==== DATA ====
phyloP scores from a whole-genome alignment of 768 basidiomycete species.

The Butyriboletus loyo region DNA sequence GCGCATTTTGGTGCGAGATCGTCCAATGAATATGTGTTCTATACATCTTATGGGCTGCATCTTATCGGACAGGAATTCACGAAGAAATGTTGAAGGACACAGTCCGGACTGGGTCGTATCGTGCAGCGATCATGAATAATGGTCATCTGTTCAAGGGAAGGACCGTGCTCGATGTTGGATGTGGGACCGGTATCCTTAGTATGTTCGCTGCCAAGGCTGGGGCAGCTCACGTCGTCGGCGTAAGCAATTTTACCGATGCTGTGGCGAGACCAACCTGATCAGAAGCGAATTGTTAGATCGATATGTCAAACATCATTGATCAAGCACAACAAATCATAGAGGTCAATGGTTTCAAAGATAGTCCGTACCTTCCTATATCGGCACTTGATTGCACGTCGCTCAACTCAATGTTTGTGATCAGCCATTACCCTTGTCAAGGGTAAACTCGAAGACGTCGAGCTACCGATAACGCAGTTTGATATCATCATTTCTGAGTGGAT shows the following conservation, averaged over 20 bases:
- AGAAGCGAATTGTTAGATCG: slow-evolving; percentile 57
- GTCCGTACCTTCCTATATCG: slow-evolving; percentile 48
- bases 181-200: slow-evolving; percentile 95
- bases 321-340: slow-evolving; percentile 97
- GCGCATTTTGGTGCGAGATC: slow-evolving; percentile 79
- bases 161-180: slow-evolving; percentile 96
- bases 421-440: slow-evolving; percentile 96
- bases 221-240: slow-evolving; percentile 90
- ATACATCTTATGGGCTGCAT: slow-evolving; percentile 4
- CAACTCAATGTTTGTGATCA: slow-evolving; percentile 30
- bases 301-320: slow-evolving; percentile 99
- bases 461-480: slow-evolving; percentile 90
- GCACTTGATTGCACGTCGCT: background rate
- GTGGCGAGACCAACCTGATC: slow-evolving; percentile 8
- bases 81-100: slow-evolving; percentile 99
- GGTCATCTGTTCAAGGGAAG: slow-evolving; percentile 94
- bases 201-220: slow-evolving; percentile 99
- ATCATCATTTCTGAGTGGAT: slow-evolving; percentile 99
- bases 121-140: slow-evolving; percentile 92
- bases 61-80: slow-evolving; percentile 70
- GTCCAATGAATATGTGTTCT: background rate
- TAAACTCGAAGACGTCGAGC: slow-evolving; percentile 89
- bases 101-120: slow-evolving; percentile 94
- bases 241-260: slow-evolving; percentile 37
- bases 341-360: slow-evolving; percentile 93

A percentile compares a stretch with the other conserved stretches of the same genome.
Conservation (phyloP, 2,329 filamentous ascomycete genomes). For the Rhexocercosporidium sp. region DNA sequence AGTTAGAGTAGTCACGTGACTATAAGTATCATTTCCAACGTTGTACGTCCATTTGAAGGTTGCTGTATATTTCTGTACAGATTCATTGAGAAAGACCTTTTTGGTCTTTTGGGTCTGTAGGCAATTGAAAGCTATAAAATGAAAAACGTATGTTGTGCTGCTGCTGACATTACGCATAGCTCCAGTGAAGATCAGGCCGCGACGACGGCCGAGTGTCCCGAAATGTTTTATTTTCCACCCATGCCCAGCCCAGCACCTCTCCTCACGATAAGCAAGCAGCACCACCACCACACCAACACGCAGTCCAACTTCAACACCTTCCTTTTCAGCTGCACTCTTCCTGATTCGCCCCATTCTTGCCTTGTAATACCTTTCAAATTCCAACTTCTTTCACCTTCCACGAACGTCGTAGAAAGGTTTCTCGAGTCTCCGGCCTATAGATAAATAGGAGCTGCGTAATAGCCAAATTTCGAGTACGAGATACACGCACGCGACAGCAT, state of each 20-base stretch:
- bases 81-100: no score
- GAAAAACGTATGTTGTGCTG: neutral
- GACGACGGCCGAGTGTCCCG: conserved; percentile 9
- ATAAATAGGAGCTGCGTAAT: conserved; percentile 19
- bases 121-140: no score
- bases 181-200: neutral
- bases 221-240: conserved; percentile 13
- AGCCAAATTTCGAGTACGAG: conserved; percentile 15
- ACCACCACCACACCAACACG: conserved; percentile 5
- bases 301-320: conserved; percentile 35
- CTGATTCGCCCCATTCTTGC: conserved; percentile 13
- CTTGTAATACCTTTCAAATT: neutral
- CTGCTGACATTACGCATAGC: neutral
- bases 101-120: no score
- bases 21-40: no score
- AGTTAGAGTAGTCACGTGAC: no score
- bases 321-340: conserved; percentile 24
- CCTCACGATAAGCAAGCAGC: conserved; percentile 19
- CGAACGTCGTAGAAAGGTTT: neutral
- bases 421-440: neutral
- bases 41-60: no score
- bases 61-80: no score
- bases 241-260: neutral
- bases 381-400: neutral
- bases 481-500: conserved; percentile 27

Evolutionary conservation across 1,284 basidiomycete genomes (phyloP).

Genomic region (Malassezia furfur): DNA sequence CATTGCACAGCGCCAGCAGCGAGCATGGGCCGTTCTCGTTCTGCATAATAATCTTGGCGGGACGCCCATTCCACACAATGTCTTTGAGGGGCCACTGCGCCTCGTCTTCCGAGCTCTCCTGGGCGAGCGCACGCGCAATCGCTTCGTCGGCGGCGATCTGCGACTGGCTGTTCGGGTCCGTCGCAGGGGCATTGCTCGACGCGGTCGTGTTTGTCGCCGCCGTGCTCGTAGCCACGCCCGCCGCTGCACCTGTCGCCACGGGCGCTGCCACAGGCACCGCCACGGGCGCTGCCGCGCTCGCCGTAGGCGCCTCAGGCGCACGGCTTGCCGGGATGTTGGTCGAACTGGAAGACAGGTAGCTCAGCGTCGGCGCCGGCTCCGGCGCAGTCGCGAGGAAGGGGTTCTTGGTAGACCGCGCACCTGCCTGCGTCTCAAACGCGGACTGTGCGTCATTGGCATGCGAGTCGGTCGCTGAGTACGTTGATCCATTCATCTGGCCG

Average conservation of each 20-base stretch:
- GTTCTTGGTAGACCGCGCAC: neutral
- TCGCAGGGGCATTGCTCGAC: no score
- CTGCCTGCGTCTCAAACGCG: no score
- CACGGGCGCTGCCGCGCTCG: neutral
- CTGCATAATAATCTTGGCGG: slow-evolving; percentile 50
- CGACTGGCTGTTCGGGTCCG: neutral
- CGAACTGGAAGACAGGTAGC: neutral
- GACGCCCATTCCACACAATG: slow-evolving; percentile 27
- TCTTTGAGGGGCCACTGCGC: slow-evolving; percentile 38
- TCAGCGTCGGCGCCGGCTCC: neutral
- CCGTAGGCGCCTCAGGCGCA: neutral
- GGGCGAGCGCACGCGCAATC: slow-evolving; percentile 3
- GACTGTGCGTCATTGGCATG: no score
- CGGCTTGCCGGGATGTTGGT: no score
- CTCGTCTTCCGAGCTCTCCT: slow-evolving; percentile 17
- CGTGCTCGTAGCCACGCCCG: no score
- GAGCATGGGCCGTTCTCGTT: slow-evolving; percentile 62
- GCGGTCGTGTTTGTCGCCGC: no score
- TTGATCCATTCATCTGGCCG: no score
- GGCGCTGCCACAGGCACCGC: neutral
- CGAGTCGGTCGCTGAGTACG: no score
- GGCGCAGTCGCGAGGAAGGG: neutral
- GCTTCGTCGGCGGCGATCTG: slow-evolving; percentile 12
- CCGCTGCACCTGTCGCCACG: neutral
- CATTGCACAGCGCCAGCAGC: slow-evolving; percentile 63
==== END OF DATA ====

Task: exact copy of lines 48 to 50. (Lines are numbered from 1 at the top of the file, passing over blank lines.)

- CGAACGTCGTAGAAAGGTTT: neutral
- bases 421-440: neutral
- bases 41-60: no score